The report was published as Cardinal Kasper’s proposal appeared to be dead in the water among the majority of the synod fathers. Most of the small groups either were clearly unfavorable towards it or did not mention it.
Archbishop Stanislaw Gadecki, president of the Polish bishops’ conference, said there was “not one word” about the issue in his small group. The French Catholic newspaper La Croix reported that only one in four of the synod fathers were now in favor.
The draft relatio finalis will be presented later today to the synod fathers who will be able to request amendments tomorrow. The synod secretariat will present the final text in Italian on Saturday morning (with an interpreter giving a live translation), and it will be voted upon, paragraph by paragraph, on Saturday afternoon, with all paragraphs requiring a two-thirds vote of approval from the synod fathers.
I think we can whip them in Alabama and it may be Georgia, but the Devils seem to have a determination that cannot but be admired. No amount of poverty or adversity seems to shake their faith. Slaves gone, wealth & luxury gone, money worthless, starvation in view within a period of two or three years, are Causes enough to make the bravest tremble, yet I see no signs of let up. Some few deserters are plenty tired of war, but the masses determined to fight it out.
Sherman pays a tribute to the Confederates in a letter dated to his wife March 12, 1864
Something that has been bothering me long before the current Pontificate is what I call Loose Leaf Binder Catholicism. This form of Catholicism consists of giving ready assent to everything that the current Pope says or does even if it conflicts with traditional teaching. If such is pointed out, advocates of Loose Leaf Binder Catholicism usually pretend that there is no change. Down the memory hole could be a chant for Loose Leaf Binder Catholicism as its acolytes feign amnesia to the fact that the Church has a 2000 year history and a magisterium that consists of more than the thoughts of the current Pope. Catholicism prior to the present does not seem to matter to the adherents of Loose Leaf Binder Catholicism. When a new Pope with new views takes office and has positions that conflict with his immediate predecessor, Loose Leaf Binder Catholics simply tear out the old pages of Loose Leaf Binder Catholic teaching and insert new pages, all the while pretending that nothing has changed. Father John Hunwicke gives a suitable response to Loose Leaf Binder Catholicism at his blog:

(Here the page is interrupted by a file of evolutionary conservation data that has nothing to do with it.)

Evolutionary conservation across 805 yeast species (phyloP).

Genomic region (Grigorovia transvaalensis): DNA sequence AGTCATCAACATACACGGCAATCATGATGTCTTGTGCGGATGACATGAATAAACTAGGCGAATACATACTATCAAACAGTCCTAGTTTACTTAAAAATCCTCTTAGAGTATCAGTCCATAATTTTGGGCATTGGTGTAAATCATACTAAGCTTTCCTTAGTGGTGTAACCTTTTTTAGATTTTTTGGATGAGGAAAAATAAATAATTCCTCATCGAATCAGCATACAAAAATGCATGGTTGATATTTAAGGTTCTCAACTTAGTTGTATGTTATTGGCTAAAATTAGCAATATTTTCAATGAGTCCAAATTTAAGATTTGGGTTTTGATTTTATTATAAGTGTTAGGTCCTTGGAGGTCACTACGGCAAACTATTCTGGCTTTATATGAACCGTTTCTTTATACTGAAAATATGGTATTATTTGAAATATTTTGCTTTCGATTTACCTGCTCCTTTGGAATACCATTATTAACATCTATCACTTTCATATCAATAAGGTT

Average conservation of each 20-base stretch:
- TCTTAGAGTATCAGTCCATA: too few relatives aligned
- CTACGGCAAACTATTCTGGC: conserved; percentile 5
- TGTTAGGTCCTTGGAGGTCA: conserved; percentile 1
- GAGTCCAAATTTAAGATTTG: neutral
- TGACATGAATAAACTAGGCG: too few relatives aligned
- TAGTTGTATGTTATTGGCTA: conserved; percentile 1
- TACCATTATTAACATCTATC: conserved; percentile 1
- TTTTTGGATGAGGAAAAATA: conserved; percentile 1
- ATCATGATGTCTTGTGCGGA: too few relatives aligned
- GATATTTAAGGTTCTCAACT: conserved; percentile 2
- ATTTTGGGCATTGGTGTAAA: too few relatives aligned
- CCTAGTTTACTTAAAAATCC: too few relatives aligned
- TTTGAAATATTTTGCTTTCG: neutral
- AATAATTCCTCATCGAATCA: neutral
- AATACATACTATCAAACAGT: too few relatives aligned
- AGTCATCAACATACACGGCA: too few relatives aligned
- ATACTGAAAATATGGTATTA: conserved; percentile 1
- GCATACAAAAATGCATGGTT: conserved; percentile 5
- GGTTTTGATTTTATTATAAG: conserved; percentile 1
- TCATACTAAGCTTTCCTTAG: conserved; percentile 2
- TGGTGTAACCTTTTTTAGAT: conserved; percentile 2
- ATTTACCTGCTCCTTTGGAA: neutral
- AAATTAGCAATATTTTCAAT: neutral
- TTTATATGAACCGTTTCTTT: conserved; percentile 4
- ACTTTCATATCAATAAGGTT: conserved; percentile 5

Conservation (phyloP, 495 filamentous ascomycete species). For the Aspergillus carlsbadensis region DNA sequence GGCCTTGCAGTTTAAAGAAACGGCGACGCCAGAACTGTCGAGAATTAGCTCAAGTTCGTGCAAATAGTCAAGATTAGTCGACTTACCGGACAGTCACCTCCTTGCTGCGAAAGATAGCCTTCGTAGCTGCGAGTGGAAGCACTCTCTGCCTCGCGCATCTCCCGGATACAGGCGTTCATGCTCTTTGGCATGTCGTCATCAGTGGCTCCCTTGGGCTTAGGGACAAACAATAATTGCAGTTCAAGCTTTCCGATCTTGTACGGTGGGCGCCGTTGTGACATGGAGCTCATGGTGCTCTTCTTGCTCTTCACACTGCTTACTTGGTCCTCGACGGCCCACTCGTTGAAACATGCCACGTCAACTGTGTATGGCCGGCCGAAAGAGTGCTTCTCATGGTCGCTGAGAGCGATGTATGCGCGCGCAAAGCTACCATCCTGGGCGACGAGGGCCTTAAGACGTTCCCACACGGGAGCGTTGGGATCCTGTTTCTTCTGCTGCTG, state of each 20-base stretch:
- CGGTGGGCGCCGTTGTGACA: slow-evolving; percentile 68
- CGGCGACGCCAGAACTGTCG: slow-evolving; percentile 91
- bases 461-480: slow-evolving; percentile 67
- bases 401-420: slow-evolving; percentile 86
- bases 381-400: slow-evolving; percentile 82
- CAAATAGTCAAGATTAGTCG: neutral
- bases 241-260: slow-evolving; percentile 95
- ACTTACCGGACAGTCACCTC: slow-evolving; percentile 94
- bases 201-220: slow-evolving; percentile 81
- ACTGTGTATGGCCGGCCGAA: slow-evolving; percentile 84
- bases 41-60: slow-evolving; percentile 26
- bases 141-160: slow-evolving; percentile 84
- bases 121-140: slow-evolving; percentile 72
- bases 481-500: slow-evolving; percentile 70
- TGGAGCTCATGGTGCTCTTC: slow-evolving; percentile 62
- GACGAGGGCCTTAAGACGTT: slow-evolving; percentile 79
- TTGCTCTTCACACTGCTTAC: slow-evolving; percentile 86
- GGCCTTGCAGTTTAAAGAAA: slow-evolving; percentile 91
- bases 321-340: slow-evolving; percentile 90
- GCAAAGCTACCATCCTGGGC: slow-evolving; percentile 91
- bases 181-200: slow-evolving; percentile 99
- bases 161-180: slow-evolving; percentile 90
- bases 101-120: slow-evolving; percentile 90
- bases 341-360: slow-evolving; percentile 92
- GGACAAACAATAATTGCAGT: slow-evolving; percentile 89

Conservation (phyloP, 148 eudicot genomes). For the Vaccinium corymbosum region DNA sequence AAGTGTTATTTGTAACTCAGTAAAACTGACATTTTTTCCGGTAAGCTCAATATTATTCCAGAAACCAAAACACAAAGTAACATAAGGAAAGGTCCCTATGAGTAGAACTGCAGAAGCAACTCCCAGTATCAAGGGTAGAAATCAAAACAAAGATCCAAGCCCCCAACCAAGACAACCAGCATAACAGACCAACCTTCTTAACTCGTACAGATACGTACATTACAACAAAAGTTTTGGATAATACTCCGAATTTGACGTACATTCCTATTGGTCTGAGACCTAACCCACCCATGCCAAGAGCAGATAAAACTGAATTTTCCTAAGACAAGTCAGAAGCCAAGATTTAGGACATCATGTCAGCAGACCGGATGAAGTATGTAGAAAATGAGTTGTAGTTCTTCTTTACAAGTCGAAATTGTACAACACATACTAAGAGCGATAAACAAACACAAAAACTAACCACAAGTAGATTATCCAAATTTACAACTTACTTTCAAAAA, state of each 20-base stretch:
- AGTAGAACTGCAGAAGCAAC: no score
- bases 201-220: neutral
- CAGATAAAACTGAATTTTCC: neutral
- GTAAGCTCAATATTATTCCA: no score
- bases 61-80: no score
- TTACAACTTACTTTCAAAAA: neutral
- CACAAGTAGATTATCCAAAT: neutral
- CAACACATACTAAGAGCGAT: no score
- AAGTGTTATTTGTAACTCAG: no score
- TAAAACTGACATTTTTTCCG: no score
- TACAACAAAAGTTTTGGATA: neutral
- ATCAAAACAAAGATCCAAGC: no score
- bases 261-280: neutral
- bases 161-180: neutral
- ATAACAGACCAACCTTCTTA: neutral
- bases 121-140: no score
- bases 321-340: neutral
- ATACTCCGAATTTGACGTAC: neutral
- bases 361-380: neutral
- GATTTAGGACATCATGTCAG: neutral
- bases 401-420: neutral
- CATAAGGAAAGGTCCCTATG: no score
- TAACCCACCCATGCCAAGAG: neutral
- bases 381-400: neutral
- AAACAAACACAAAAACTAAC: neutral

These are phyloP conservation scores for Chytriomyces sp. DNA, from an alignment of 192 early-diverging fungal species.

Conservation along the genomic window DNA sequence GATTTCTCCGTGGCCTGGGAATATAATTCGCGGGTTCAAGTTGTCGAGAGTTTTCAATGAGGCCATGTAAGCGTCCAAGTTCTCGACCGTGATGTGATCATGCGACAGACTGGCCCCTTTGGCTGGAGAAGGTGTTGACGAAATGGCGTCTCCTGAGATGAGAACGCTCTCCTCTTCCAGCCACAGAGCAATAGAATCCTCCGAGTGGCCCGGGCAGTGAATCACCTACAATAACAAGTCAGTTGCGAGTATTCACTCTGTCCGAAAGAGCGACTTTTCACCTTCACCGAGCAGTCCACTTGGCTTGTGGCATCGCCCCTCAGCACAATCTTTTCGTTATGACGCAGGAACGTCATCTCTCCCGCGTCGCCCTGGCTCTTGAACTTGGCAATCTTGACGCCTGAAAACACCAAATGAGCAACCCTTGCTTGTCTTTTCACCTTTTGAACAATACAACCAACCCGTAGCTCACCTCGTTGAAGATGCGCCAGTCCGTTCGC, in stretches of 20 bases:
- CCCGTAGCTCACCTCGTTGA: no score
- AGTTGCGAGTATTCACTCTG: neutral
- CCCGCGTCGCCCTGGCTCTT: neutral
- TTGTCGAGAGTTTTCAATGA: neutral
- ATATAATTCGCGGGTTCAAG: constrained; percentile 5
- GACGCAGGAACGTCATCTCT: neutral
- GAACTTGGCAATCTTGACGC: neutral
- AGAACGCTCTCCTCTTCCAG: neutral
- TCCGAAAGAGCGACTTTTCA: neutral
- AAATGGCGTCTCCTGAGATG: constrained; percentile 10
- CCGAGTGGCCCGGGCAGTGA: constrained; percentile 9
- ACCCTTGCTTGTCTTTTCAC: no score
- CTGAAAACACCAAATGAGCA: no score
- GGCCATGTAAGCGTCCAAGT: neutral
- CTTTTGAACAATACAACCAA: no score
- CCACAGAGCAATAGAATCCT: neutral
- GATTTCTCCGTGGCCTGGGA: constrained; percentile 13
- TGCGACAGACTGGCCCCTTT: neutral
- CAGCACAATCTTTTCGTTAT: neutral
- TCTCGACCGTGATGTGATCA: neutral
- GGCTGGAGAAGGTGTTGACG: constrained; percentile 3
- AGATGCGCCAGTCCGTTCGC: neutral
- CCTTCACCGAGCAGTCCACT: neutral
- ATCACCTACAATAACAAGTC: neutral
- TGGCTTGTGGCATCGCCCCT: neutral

Some Cardinal called Wuerl has said “There are always people who are unhappy about what is going on in the Church, but the touchstone of authentic Catholicism is adherence to the teaching of the Pope”. Sounds good; sounds obvious. But ….
Note that he says, not popes, but pope. So he must mean just the Pope, the present Pope, the pope-for-the-time-being. And note that he can’t just mean “the ex cathedra teaching of the Pope”, because in that case his words would mean nothing since Bergoglio has defined nothing and it is questionable, to put it mildly, whether Evangelii gaudium and Laudato si are in any sense Magisterial.
So, when a pontificate follows a pontificate, this strange man clears his mind of the teaching of all the previous popes (except possibly when ex cathedra), so as to have a tabula rasa upon which to inscribe whatever idiosyncrasies and obiter opinions the new pope turns out to possess. And this is what he is recommending to the rest of us. Have I got that right?
I find myself wondering how these rabid ultra-extreme fundamentalist papalists imagine their pronouncements must sound to non-Catholics. Do they seriously imagine that Lutherans, Anglicans, Orthodox are likely to be attracted to the idea of a Papacy in which every whimsy of the current occupant of the See of S Peter has to be swallowed without question, otherwise one has abandoned the ‘touchstone’ of ‘authentic’ doctrine? Furthermore: one of the Anglophone circuli reported that ‘one bishop’ claimed that “the pope can, in effect, twist the hands of God”. Oh yeah? Have you tried that crazy idea out on your local Presbyterians and Baptists? And are you absolutely sure you would still believe it yourself if some future ultra-regressive pope started ‘binding’ all sorts of things you yourself didn’t think ought to be bound?